(Bloomberg) -- Editor’s Note: As we leave our home kitchens to dine out more, the weekly Lunch Break column will evolve to highlight dishes from a variety of sources: a new or reopened restaurant; a newsmaking person, place, or recipe; or, of course, a great cookbook.
Yes, pumpkin spice season arrived early this year (as it seems to do every year). But that isn’t stopping peaches, which are still kicking around after a strong summer. There’s time to grab them from market stalls before they disappear with fall’s arrival.
That’s what Gina DePalma would do. The legendary pastry chef ruled the kitchen at Babbo in downtown New York in its heyday before she passed away in 2015 at the age of 49, with a second cookbook unpublished. She created singular desserts that leaned Italian, such as maple mascarpone cheesecake and a mesmerizing saffron panna cotta. This was an intoxicating version of Italian-American cooking that has since been popularized by the Carbone crew; along with the savory menu, it was a sensation in late ‘90’s New York.
“When Babbo opened, it really was a change in restaurants, high-end places didn’t serve dishes like brain ravioli,” says Ruth Reichl, who gave the place three stars as the restaurant critic for the New York Times. “In those days, when you went to Italian restaurants it was tiramisu, tiramisu, tiramisu. Gina’s desserts pushed the envelope. I’m not a huge sweets eater—but her desserts, I wanted.”
Now a former colleague is working to bring DePalma’s shelved book to the public. Food writer Adam Reiner, author of the Restaurant Manifesto blog, calls “My Sweet Italy” “the greatest cookbook never published.” The manuscript includes more than 100 recipes, almost all desserts, and chronicles trips to Italy in a style that the late Anthony Bourdain, a DePalma fan, would have admired.
“Very few people made Babbo more special than Gina,” says Reiner, who worked there with her for about 10 years as a server. “She came up in the time of emerging rock star-chef culture, where women weren’t invited to participate,” so she didn’t get the attention she deserved, he notes.
Still, Babbo regulars and dessert fans knew and appreciated DePalma beyond her popular cookbook, Dolce Italiano: Desserts from the Babbo Kitchen (W.W. Norton; 2007).
What makes her unpublished cookbook important is that it demonstrates what the chef could create beyond the constraints of restaurant desserts. Reiner points out that many of DePalma’s bestselling sweets were conceived without on-the-ground research. “She was the premier Italian pastry chef in America, and hadn’t been to Italy,” says Reiner. (DePalma didn’t make her first trip there until 2004.) “This book shows what she could really do.”
“My Sweet Italy” includes such treats as a fresh fig budino and pistachio-studded honey semifreddo. These are evocative, uncomplicated desserts that make you want to run to the kitchen and start measuring. One of the simplest recipes is Mom’s peach cake. While most of the focus is on regional cakes, tarts, and cookies, DePalma included a “Tradizione” section stocked with her most personal baking endeavors. “Traditional recipes represent important and cherished beliefs,” DePalma wrote in the chapter heading, “contained in the form of a family favorite or local delicacy that may seem insignificant to outsiders but are rich in symbolism and meaning.”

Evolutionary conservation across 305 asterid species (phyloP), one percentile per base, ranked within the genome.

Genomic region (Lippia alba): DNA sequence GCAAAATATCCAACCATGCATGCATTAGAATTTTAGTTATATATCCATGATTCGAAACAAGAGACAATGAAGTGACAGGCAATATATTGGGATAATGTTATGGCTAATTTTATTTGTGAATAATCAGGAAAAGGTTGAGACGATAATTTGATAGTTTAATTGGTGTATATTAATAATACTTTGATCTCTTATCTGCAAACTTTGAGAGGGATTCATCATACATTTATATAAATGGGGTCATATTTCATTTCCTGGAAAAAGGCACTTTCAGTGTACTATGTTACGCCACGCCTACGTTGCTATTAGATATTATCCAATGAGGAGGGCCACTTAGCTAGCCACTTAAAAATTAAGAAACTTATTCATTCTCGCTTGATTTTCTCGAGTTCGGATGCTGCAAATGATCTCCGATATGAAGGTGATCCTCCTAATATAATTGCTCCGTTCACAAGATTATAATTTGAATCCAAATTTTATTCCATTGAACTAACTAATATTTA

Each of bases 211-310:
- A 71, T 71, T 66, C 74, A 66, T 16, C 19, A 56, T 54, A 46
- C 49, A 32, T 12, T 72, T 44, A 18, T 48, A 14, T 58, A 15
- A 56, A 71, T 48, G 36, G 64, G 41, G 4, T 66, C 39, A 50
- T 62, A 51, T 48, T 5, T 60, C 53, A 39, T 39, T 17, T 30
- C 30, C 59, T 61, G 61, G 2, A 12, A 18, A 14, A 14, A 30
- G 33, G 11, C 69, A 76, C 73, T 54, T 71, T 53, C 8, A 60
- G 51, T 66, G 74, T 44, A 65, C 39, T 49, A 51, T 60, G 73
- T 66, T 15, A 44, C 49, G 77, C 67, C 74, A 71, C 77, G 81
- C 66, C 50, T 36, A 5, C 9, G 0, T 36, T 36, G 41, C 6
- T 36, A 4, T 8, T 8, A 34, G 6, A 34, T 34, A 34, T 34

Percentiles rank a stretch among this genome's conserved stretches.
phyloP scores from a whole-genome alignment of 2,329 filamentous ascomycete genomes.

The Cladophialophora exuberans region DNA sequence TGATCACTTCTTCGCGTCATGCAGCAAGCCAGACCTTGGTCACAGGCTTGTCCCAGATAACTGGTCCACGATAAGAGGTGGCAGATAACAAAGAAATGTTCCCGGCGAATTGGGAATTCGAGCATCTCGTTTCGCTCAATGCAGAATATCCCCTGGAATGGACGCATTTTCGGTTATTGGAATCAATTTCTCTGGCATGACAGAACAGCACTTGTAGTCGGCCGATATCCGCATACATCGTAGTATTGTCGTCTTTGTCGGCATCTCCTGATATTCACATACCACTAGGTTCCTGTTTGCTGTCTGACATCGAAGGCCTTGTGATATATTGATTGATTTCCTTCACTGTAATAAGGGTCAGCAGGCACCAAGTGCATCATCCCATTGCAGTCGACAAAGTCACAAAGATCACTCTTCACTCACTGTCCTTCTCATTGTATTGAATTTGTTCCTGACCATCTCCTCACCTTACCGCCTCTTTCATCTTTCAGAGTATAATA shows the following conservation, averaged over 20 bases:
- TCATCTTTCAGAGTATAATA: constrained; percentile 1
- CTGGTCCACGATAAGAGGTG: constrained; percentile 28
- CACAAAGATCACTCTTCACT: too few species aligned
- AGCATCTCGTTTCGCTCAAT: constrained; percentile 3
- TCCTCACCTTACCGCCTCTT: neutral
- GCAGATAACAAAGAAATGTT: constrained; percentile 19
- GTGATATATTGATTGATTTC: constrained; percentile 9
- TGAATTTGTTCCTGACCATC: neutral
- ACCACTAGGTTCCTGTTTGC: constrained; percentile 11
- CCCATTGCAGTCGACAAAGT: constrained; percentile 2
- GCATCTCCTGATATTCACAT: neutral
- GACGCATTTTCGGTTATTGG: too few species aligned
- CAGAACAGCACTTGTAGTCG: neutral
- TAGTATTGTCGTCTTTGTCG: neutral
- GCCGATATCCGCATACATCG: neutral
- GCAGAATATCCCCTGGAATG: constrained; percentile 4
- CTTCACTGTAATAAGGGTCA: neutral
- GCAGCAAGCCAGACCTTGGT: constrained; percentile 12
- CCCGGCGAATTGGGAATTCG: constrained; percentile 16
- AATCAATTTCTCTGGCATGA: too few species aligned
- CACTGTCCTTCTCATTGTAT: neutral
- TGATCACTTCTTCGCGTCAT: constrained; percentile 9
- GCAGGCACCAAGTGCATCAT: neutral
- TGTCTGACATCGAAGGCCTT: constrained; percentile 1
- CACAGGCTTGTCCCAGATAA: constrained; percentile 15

DePalma’s cake is fully that—and a late summer blast: The tender cake practically melts in your mouth. The soft peaches bake into the batter, perfuming the top with fruitiness. DePalma added a little cornstarch to the fruit to hold onto the juices, giving the peaches an appealing, pie-like quality.
For those who were big fans of DePalma, it feels like a lovely and unexpected connection. In season, she served her saffron panna cotta with poached peaches. It was my favorite dessert in all of New York.
The following recipe is adapted from the unpublished manuscript, “My Sweet Italy,” by Gina DePalma.
Mom’s Peach Cake
Makes 6 to 8 servings
1 ¼ cups unbleached all-purpose flour½ tsp. kosher salt½ tsp. baking powder¼ t tsp. freshly grated nutmeg½ cup unsalted butter, softened¾ cup plus 1 additional tbsp granulated sugar1 large egg1 large egg yolk½ tsp. pure vanilla extractFreshly grated zest of 1 small lemon½ cup whole milk4 small ripe juicy peaches2 tsp. fresh lemon juice ½ tsp. cornstarch1 tbsp turbinado sugar (optional)Vanilla gelato or ice cream, for serving
Preheat the oven to 350F. Butter and flour a 9-inch round cake pan.
In a medium bowl, stir together the flour, salt, baking powder, and nutmeg.
In a large bowl, beat the softened butter and ¾ cup of sugar together until light. Add egg and egg yolk and vanilla and lemon zest, and beat until combined, scraping down the sides of the bowl as necessary. Beat in the flour mixture on low speed just until incorporated, then add the milk and beat on medium speed until the batter is creamy and emulsified. Spread the batter evenly into the prepared pan.
Scrub the peaches under running water to remove any fuzz, then halve and pit them. Cut each peach into eight slices. Place the slices in a bowl and toss with the lemon juice, cornstarch and remaining 1 tbsp sugar. Arrange the peaches in a circular pattern on top of the cake batter, spooning any accumulated juice over the top. If desired, sprinkle with the turbinado sugar.
Bake the cake for about 40 minutes or until puffed—firm to the touch and golden and pulling away from the sides of the pan.
Let the cake cool in the pan for 15 minutes. Run a knife around the edges and then carefully invert it onto a large plate. Set another large plate on top and invert, so it ends with the peach side up. Let cool. (Alternatively, you can serve the cooled cake from the pan.) Cut into wedges, and serve with vanilla gelato or ice cream.
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